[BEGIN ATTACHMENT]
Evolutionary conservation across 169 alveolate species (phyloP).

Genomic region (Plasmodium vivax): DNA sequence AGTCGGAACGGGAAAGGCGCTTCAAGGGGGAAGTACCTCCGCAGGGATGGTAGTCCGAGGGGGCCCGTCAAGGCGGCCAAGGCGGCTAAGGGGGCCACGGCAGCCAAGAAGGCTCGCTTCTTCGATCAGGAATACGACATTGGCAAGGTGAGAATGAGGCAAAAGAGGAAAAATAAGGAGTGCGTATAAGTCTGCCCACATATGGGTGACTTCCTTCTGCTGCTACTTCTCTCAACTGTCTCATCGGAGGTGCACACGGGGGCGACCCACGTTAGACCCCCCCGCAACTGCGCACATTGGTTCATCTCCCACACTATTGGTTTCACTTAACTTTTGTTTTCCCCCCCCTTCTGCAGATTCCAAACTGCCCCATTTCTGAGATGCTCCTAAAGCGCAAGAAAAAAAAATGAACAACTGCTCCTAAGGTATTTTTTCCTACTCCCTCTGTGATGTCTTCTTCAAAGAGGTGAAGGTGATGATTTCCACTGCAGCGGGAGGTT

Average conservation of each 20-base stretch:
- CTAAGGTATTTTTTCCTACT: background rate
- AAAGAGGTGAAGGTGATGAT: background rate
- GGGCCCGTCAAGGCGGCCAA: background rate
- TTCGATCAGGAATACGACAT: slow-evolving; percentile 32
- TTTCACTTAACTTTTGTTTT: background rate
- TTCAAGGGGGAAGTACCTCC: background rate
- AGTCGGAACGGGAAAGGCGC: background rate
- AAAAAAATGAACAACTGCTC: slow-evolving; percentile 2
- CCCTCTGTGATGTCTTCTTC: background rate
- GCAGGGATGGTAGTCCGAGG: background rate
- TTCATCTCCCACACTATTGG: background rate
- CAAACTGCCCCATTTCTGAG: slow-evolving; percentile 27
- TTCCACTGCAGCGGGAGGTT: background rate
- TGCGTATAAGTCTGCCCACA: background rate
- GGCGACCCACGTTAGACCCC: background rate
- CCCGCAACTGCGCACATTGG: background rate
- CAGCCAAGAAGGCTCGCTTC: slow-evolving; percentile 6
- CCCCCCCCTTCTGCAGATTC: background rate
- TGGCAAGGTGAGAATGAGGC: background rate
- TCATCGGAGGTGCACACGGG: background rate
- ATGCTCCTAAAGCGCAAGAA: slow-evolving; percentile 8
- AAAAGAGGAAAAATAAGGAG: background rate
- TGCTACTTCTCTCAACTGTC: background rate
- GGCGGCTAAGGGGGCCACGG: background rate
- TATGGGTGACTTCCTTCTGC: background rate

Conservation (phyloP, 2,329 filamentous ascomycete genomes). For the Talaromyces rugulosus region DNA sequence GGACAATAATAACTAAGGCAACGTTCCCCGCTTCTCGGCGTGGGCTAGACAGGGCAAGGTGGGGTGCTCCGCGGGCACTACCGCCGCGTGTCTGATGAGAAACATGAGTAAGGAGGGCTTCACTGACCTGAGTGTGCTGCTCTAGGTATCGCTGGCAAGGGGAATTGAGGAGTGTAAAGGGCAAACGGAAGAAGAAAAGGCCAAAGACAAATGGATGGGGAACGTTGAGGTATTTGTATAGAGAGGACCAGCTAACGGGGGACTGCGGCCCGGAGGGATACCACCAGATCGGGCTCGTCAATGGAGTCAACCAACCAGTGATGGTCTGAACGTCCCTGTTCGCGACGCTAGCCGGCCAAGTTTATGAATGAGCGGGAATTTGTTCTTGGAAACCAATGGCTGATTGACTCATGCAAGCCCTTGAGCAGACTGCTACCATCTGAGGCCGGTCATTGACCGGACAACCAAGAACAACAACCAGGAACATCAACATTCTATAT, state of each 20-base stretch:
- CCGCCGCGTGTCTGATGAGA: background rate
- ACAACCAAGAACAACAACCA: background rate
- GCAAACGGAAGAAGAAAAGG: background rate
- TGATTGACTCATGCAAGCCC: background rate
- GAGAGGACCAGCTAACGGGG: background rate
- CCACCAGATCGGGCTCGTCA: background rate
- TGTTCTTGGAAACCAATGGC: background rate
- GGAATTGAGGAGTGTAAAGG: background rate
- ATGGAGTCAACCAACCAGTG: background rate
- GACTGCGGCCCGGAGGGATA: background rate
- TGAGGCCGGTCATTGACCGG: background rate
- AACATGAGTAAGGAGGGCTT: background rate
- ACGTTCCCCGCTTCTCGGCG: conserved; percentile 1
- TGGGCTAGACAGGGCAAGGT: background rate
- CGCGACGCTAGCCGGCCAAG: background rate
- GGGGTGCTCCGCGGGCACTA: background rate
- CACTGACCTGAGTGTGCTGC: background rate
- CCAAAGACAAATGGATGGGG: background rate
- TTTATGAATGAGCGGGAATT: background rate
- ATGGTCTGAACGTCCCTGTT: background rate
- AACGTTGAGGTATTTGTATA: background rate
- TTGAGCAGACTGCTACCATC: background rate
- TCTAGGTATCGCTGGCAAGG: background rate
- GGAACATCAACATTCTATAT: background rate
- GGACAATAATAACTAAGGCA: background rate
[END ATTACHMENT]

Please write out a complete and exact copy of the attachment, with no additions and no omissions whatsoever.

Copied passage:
Evolutionary conservation across 169 alveolate species (phyloP).

Genomic region (Plasmodium vivax): DNA sequence AGTCGGAACGGGAAAGGCGCTTCAAGGGGGAAGTACCTCCGCAGGGATGGTAGTCCGAGGGGGCCCGTCAAGGCGGCCAAGGCGGCTAAGGGGGCCACGGCAGCCAAGAAGGCTCGCTTCTTCGATCAGGAATACGACATTGGCAAGGTGAGAATGAGGCAAAAGAGGAAAAATAAGGAGTGCGTATAAGTCTGCCCACATATGGGTGACTTCCTTCTGCTGCTACTTCTCTCAACTGTCTCATCGGAGGTGCACACGGGGGCGACCCACGTTAGACCCCCCCGCAACTGCGCACATTGGTTCATCTCCCACACTATTGGTTTCACTTAACTTTTGTTTTCCCCCCCCTTCTGCAGATTCCAAACTGCCCCATTTCTGAGATGCTCCTAAAGCGCAAGAAAAAAAAATGAACAACTGCTCCTAAGGTATTTTTTCCTACTCCCTCTGTGATGTCTTCTTCAAAGAGGTGAAGGTGATGATTTCCACTGCAGCGGGAGGTT

Average conservation of each 20-base stretch:
- CTAAGGTATTTTTTCCTACT: background rate
- AAAGAGGTGAAGGTGATGAT: background rate
- GGGCCCGTCAAGGCGGCCAA: background rate
- TTCGATCAGGAATACGACAT: slow-evolving; percentile 32
- TTTCACTTAACTTTTGTTTT: background rate
- TTCAAGGGGGAAGTACCTCC: background rate
- AGTCGGAACGGGAAAGGCGC: background rate
- AAAAAAATGAACAACTGCTC: slow-evolving; percentile 2
- CCCTCTGTGATGTCTTCTTC: background rate
- GCAGGGATGGTAGTCCGAGG: background rate
- TTCATCTCCCACACTATTGG: background rate
- CAAACTGCCCCATTTCTGAG: slow-evolving; percentile 27
- TTCCACTGCAGCGGGAGGTT: background rate
- TGCGTATAAGTCTGCCCACA: background rate
- GGCGACCCACGTTAGACCCC: background rate
- CCCGCAACTGCGCACATTGG: background rate
- CAGCCAAGAAGGCTCGCTTC: slow-evolving; percentile 6
- CCCCCCCCTTCTGCAGATTC: background rate
- TGGCAAGGTGAGAATGAGGC: background rate
- TCATCGGAGGTGCACACGGG: background rate
- ATGCTCCTAAAGCGCAAGAA: slow-evolving; percentile 8
- AAAAGAGGAAAAATAAGGAG: background rate
- TGCTACTTCTCTCAACTGTC: background rate
- GGCGGCTAAGGGGGCCACGG: background rate
- TATGGGTGACTTCCTTCTGC: background rate

Conservation (phyloP, 2,329 filamentous ascomycete genomes). For the Talaromyces rugulosus region DNA sequence GGACAATAATAACTAAGGCAACGTTCCCCGCTTCTCGGCGTGGGCTAGACAGGGCAAGGTGGGGTGCTCCGCGGGCACTACCGCCGCGTGTCTGATGAGAAACATGAGTAAGGAGGGCTTCACTGACCTGAGTGTGCTGCTCTAGGTATCGCTGGCAAGGGGAATTGAGGAGTGTAAAGGGCAAACGGAAGAAGAAAAGGCCAAAGACAAATGGATGGGGAACGTTGAGGTATTTGTATAGAGAGGACCAGCTAACGGGGGACTGCGGCCCGGAGGGATACCACCAGATCGGGCTCGTCAATGGAGTCAACCAACCAGTGATGGTCTGAACGTCCCTGTTCGCGACGCTAGCCGGCCAAGTTTATGAATGAGCGGGAATTTGTTCTTGGAAACCAATGGCTGATTGACTCATGCAAGCCCTTGAGCAGACTGCTACCATCTGAGGCCGGTCATTGACCGGACAACCAAGAACAACAACCAGGAACATCAACATTCTATAT, state of each 20-base stretch:
- CCGCCGCGTGTCTGATGAGA: background rate
- ACAACCAAGAACAACAACCA: background rate
- GCAAACGGAAGAAGAAAAGG: background rate
- TGATTGACTCATGCAAGCCC: background rate
- GAGAGGACCAGCTAACGGGG: background rate
- CCACCAGATCGGGCTCGTCA: background rate
- TGTTCTTGGAAACCAATGGC: background rate
- GGAATTGAGGAGTGTAAAGG: background rate
- ATGGAGTCAACCAACCAGTG: background rate
- GACTGCGGCCCGGAGGGATA: background rate
- TGAGGCCGGTCATTGACCGG: background rate
- AACATGAGTAAGGAGGGCTT: background rate
- ACGTTCCCCGCTTCTCGGCG: conserved; percentile 1
- TGGGCTAGACAGGGCAAGGT: background rate
- CGCGACGCTAGCCGGCCAAG: background rate
- GGGGTGCTCCGCGGGCACTA: background rate
- CACTGACCTGAGTGTGCTGC: background rate
- CCAAAGACAAATGGATGGGG: background rate
- TTTATGAATGAGCGGGAATT: background rate
- ATGGTCTGAACGTCCCTGTT: background rate
- AACGTTGAGGTATTTGTATA: background rate
- TTGAGCAGACTGCTACCATC: background rate
- TCTAGGTATCGCTGGCAAGG: background rate
- GGAACATCAACATTCTATAT: background rate
- GGACAATAATAACTAAGGCA: background rate